An Heraldic “CV”


Above you see what I like to call my “heraldic curriculum vitae”. (click on the image for a larger view) Essentially, it is a record of the various things I have done in my life illustrated by using heraldry. I commissioned the very talented architect, designer and graphic artist, Matthew Alderman to create this artwork. I conceived of the idea for this a few years ago when I received a friend’s bookplate that had not only his own coat of arms on it but the coats of arms of the various universities he attended and the dioceses in which he had served. A few months back Matt asked me to help him with some heraldic research for another commission on which he was working and when he showed me the sketches for it I knew he was the man to produce this heraldic CV.

My own coat of arms is at the center flanked by the coats of arms of the diocese in which I serve and the diocese in which I was born and grew up. Below that we see two other versions of my arms reflecting other capacities in which I serve with the coat of arms of the Roman Catholic Church between them. The bottom consists of the coats of arms of various schools I’ve attended and the sides are comprised of the coats of arms or other insignia for a variety of organizations to which I belong and/or serve as an officer or chaplain.

The image doesn’t really do it justice. In person it is stunning!

10 thoughts on “An Heraldic “CV”

  1. Novice at arms (get it?)

    I’m a dabbler in all of this, so please explain further. You have your arms impaled with other arms. This seems to be something reserved for the current bishop of a diocese. Please explain. Also – not pertaining to this post, but to your post about Pope Francis – how would an ordained member of a religious order be able to reference their order without seeming to claim jurisdiction. Would a member of a third order (ordained or not) signify their affiliation to the community somehow in their achievement? [Is there an precedent here in the arms of royalty who join religious communities, like Queen St. Isabel of Portugal and her Aunt Queen St. Elizabeth of Hungary – both Franciscan tertiaries, I believe.] Sorry, that’s a lot in one comment. 🙂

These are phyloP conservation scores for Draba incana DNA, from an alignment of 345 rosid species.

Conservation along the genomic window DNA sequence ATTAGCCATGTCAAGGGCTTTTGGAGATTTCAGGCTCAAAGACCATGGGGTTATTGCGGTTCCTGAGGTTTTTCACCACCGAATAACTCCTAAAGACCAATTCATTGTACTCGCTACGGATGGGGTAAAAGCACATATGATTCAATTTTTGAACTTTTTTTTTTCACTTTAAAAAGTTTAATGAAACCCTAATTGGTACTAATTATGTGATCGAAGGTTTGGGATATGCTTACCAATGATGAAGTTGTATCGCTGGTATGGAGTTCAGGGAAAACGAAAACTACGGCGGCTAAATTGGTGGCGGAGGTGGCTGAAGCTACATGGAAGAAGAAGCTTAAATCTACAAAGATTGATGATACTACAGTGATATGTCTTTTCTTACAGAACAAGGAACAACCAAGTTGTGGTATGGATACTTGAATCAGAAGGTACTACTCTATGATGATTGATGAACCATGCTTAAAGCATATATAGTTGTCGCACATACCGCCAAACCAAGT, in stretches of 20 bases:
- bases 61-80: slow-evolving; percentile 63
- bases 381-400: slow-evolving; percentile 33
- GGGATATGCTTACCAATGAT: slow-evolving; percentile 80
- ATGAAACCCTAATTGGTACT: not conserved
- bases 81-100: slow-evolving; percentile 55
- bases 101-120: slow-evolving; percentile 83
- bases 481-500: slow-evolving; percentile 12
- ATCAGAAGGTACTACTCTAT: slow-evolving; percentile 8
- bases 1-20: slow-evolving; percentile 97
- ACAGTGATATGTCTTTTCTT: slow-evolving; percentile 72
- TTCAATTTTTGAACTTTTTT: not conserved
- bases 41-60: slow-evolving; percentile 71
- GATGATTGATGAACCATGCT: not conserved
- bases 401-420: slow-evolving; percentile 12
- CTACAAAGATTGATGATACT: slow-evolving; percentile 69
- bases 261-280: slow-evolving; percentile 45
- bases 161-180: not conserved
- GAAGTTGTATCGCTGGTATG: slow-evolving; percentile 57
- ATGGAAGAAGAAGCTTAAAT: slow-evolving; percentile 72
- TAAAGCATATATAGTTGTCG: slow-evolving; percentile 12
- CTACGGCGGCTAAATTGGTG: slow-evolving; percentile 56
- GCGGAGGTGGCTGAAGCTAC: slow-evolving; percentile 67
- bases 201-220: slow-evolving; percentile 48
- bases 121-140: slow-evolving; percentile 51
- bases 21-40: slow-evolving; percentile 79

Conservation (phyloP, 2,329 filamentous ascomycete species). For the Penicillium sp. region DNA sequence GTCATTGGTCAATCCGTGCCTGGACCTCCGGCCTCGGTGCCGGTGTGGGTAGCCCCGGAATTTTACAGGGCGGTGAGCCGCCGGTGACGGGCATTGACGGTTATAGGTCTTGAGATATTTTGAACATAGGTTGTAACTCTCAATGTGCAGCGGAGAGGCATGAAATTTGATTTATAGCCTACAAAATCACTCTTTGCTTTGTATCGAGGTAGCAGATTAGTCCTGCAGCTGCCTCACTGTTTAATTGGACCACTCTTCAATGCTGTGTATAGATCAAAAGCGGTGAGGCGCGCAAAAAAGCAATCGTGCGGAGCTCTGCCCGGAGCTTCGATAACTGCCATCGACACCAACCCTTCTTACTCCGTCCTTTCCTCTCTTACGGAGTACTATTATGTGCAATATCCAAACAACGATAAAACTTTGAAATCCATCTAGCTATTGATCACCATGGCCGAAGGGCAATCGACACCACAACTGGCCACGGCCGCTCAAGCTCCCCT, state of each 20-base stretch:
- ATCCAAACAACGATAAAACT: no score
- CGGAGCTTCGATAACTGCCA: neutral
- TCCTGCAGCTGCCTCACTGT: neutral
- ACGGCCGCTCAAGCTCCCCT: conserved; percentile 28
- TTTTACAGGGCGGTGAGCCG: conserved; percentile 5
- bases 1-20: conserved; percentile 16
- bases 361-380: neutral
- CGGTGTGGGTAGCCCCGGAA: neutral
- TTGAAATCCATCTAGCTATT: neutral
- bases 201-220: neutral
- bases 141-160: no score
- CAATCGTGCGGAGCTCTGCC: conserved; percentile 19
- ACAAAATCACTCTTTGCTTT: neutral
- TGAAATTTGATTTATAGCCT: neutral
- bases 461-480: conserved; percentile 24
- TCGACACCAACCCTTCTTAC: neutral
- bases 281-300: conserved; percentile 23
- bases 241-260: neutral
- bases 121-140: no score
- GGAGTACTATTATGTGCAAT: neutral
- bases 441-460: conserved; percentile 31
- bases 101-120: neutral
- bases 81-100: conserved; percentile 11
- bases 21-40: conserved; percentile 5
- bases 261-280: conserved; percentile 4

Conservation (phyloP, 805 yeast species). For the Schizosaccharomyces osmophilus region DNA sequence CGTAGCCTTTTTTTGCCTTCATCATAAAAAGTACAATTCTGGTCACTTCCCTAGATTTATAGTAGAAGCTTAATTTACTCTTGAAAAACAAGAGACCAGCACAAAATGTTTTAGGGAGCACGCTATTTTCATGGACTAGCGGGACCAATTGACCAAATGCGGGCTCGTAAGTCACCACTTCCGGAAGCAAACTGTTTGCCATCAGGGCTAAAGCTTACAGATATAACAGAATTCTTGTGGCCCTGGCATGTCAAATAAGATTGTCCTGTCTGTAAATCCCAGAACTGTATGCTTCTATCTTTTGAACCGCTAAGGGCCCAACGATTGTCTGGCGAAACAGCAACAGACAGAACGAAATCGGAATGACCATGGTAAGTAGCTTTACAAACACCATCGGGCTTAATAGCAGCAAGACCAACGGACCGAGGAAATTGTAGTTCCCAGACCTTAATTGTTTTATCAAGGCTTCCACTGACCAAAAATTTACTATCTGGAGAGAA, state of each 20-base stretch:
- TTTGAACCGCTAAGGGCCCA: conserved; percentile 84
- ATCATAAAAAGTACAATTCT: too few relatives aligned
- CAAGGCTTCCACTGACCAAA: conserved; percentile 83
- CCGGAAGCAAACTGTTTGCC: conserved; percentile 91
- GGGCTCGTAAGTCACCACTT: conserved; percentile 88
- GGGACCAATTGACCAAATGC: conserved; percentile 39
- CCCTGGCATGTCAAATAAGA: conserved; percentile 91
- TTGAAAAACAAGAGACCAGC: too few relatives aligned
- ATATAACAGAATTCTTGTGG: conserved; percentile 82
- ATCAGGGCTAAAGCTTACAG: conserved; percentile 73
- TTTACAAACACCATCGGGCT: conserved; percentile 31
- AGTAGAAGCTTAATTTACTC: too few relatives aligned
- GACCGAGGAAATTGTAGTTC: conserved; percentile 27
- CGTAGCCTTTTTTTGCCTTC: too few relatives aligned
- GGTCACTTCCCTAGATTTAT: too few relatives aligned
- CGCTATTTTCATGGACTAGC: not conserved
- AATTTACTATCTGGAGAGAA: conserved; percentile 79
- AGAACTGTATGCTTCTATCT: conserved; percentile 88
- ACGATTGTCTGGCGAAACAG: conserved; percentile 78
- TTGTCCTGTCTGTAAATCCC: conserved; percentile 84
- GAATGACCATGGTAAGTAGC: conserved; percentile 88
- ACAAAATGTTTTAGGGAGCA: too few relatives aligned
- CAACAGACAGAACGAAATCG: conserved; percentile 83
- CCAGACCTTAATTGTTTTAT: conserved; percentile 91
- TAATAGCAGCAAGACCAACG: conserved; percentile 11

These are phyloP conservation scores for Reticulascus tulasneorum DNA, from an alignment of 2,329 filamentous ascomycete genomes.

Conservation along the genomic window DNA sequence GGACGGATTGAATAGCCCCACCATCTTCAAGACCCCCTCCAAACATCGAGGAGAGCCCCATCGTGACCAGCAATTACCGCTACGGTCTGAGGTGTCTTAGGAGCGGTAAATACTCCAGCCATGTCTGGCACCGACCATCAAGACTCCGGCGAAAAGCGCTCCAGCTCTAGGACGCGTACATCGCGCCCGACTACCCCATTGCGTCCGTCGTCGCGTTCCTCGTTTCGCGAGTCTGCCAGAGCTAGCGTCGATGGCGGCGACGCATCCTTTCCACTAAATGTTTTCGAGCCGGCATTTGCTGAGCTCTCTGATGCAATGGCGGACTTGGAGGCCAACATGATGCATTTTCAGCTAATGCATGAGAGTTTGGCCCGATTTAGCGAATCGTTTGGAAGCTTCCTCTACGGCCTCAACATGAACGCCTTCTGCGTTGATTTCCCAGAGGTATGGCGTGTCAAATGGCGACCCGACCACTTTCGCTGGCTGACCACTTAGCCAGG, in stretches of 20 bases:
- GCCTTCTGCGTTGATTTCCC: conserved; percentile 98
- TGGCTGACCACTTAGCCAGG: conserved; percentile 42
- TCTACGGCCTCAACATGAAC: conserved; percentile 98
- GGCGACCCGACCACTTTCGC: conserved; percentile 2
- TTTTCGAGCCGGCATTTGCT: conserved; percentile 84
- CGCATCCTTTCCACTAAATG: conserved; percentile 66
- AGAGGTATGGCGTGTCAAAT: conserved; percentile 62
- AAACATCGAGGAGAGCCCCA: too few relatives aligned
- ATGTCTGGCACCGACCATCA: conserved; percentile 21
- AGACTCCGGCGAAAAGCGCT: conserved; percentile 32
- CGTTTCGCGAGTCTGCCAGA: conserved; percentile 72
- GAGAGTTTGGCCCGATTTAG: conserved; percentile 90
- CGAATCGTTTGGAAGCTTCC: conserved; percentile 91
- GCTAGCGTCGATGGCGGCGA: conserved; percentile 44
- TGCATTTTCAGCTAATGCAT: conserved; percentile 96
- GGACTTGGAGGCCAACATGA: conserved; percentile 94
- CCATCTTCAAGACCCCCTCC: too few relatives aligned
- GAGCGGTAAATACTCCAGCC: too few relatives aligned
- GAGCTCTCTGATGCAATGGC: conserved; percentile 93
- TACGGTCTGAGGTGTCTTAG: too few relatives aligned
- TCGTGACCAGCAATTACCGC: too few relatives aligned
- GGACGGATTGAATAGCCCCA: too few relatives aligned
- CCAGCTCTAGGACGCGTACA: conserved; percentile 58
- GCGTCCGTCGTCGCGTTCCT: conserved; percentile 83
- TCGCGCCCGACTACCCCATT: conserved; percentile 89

1. guyselvester Post author

      The impalement of arms originated in the marshaling of the coats of arms of married armigerous persons. It is because bishops are “married” to their diocese that their personal arms are impaled with the arms of their see. This is not something exclusive to ecclesiastical heraldry and most certainly NOT reserved to diocesan bishops or to anyone for that matter. I don’t know where you got that impression but nothing could be farther from the truth. The arms of any individual may be impaled with the arms of any institution over which he has charge or with the arms of any office he holds if such exist. This can even be done for offices that are held temporarily or even for a finite term. So, abbots impale their personal arms with those of their abbey. Pastors may impale their personal arms (if they bear arms) with those of their parish (if it has arms). I am the Rector of the Shrine of the Blessed Sacrament so I am entitled to impale my personal arms with those of the Shrine during my tenure as Rector.

      As for your other question: it pertains to a different post so rather than answer it here you should comment separately.

  2. AndrewWS

    And I surmise that you’re a chaplain to both the Order of SS Maurice and Lazarus and the French Ordre du Saint Esprit. A remarkable achievement in itself (no pun intended)

    1. guyselvester Post author

      No. I am a member of the Order of Ss. Maurice & Lazarus but the insignia you have supposed to be of the French Ordre du Saint Esprit is, in fact, the insignia of a fourth degree member of the American Catholic fraternal organization, the Knights of Columbus, of which I am a chaplain.


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